From left are Sandra Bullock, Cate Blanchett, Mindy Kaling, Sarah Paulson, Awkwafina, Anne Hathaway, Rihanna and Helena Bonham Carter in “Ocean’s Eight” (2018)

In “Ocean’s Eight,” an octet of female grifters join together to pull off a major heist and it centres on jewellery and fashion? It’s almost too perfect and yet… I kept vacillating between whether the heist was maddening or maddeningly perfect.

“Ocean’s Eight” is both part of a very current trend in Hollywood, while being definitively its own thing. On one hand, it mimics a (not completely recent) trend of taking historically male stories and giving them a female lead. It’s been done with everything from Shakespeare to fantasy to thrillers. But, “Ocean’s Eight” also leans away from this trend since, despite the confusion, it is not a remake of the “original” Steven Soderbergh Ocean’s trilogy but a continuation and/or spin-off of them. Danny Ocean does exist in this world. He is, however, dead. In this film, his sister, a grifter just like her brother, is putting together the heist of a lifetime.

Even though women outnumber men in the world (and have done so historically), women are still a disenfranchised group in contemporary mainstream media. Most Hollywood films that feature women, when and if they feature women, do so as subordinates to their male protagonists. Year after year after year, studies reveal this and the shift towards making changes only seems gradual. Meanwhile, film audiences are predominantly female. They enjoy stories which centre women in ways that are not exploitative or diminishing, which always makes the veneer of surprise at the success stories of female-driven films so hollow. We already knew this.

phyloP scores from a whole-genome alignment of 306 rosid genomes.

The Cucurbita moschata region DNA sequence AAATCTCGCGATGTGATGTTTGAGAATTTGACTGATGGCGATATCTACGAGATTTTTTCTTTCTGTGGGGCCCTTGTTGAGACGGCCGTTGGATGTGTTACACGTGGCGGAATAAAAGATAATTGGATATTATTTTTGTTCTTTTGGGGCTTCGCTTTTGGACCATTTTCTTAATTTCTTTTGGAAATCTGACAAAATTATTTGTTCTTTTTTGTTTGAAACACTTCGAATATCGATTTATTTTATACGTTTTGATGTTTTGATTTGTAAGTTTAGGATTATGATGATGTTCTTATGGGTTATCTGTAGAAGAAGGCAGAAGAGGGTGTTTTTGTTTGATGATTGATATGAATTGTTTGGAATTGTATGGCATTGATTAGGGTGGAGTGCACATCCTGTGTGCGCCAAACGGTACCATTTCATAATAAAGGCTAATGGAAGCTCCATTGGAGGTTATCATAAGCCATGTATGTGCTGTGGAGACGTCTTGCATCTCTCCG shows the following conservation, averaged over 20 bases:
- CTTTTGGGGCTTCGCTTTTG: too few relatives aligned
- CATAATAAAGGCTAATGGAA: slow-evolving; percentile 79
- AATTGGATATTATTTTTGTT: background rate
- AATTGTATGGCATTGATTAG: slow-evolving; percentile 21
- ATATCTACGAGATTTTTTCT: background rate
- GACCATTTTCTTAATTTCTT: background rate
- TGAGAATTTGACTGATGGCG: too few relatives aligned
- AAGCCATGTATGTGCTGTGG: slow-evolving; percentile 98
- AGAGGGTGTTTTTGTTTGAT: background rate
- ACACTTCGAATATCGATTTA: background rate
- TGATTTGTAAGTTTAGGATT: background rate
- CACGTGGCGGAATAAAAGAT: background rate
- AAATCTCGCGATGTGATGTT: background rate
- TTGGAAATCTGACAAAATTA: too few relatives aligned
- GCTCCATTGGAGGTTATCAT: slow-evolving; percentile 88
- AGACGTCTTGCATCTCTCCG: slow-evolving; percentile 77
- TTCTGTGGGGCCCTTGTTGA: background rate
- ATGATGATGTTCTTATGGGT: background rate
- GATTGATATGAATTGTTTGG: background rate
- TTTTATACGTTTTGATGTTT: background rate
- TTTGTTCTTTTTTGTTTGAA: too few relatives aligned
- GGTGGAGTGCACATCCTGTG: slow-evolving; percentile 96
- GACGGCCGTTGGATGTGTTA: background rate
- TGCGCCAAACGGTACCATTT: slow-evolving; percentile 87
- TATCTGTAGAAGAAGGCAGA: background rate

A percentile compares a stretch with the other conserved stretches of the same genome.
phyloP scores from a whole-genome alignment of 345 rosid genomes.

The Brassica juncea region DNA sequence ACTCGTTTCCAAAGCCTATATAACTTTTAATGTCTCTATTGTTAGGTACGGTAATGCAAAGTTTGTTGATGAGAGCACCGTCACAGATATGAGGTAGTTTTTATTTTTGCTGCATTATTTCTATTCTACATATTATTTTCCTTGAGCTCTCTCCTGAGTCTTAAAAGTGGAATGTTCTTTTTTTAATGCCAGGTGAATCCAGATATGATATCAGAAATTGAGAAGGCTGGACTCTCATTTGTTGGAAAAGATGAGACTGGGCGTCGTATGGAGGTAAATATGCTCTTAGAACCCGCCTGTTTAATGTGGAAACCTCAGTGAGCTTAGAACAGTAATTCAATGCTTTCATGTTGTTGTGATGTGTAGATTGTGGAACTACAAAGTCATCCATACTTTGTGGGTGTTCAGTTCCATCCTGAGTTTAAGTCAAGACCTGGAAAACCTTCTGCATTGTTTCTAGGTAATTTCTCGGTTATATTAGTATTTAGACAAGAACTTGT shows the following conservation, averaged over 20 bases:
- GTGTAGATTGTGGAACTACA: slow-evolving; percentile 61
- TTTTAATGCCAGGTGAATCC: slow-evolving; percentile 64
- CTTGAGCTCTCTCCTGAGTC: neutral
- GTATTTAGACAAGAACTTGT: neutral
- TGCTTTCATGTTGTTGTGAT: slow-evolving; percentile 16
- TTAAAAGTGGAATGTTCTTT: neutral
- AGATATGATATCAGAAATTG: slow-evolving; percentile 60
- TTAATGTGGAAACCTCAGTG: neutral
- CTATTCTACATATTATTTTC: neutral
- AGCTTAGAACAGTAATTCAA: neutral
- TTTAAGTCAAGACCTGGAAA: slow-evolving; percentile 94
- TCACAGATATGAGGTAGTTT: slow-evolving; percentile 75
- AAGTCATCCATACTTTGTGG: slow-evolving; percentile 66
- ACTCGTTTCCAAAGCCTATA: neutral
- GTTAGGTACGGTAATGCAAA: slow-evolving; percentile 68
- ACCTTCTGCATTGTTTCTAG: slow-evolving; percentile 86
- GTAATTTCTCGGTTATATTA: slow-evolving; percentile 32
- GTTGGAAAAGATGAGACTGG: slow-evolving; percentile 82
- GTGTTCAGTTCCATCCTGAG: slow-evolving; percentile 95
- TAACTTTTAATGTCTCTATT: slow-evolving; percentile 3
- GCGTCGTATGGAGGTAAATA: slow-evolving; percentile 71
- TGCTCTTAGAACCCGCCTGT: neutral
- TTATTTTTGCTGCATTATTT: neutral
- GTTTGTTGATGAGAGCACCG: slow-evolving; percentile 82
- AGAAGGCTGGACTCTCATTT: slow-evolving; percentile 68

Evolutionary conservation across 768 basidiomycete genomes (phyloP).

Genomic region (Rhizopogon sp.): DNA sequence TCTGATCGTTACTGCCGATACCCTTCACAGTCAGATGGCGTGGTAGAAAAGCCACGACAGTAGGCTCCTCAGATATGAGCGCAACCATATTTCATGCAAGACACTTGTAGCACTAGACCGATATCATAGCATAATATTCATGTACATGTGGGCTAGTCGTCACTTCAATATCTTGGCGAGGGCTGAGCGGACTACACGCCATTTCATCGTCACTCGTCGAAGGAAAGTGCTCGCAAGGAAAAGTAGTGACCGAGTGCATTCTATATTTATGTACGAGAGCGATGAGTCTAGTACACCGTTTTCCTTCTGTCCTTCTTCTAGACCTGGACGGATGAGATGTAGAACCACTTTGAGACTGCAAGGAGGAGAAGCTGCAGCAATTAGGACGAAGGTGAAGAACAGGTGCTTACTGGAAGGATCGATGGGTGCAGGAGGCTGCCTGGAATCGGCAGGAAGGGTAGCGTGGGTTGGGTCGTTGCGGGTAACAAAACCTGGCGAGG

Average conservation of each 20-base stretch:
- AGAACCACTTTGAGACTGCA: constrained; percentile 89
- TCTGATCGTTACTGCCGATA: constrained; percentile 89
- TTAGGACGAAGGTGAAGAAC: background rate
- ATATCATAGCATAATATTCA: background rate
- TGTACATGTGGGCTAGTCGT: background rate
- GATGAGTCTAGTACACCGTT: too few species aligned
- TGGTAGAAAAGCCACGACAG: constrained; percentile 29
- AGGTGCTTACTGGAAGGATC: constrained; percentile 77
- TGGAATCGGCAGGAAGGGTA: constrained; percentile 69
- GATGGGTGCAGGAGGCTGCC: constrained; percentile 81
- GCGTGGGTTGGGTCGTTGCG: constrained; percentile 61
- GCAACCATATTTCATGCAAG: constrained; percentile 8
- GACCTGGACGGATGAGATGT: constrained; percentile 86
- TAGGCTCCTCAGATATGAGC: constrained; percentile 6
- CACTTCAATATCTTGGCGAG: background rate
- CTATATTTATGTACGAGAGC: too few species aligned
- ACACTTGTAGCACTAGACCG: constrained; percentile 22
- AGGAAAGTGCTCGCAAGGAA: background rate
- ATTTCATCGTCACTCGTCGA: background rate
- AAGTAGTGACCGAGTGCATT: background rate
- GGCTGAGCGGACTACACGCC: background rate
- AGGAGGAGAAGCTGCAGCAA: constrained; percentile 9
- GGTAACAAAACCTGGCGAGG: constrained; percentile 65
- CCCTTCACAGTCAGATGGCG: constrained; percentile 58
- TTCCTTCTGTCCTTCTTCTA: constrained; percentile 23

A slow way that studios have pushed to diversify their output is by betting on women when it’s safe, and there are few “safer” bets than attaching a female lead to a well-established franchise that has built-in support. It was the reason behind the female-Ghostbusters saga from a few years ago and despite not being quite in the same vein, “Ocean’s Eight” suggested vestiges of the same notion, thereby proposing the question at what point does reworking a formerly male story to fit a female protagonist move from centring women to becoming a different kind of regression? I’ll admit, the very best thing about the sleek, affable and consistently enjoyable “Ocean’s Eight” is that this question only popped into my head once in the course of the film’s two hour running time.

“Ocean’s Eight” is so easy and benevolent with its charm, it, temporarily, made all political-religious, socio-political and geopolitical issues in the news (both at home and abroad) innocuous. It’s the kind of charming, and graceful mainstream film with little that’s officious that presented itself like a necessary salve in a tumultuous news week. It’s the most important page it takes from Soderbergh’s original trilogy, of which the first two (and the second, in particular) are near perfect in their celebration of the movie star as laidback aspirational hero. The entire point of the excellent “Oceans Twelve,” possibly my favourite heist film, is the peripheral nature of the heist at the centre and, instead, the joys of grifting while looking pretty. A great deal of “Ocean’s Eight” is content to ape that coolness, but it never descends into smugness. Although, by the very nature of being an ensemble of women, the script seems to necessitate something more.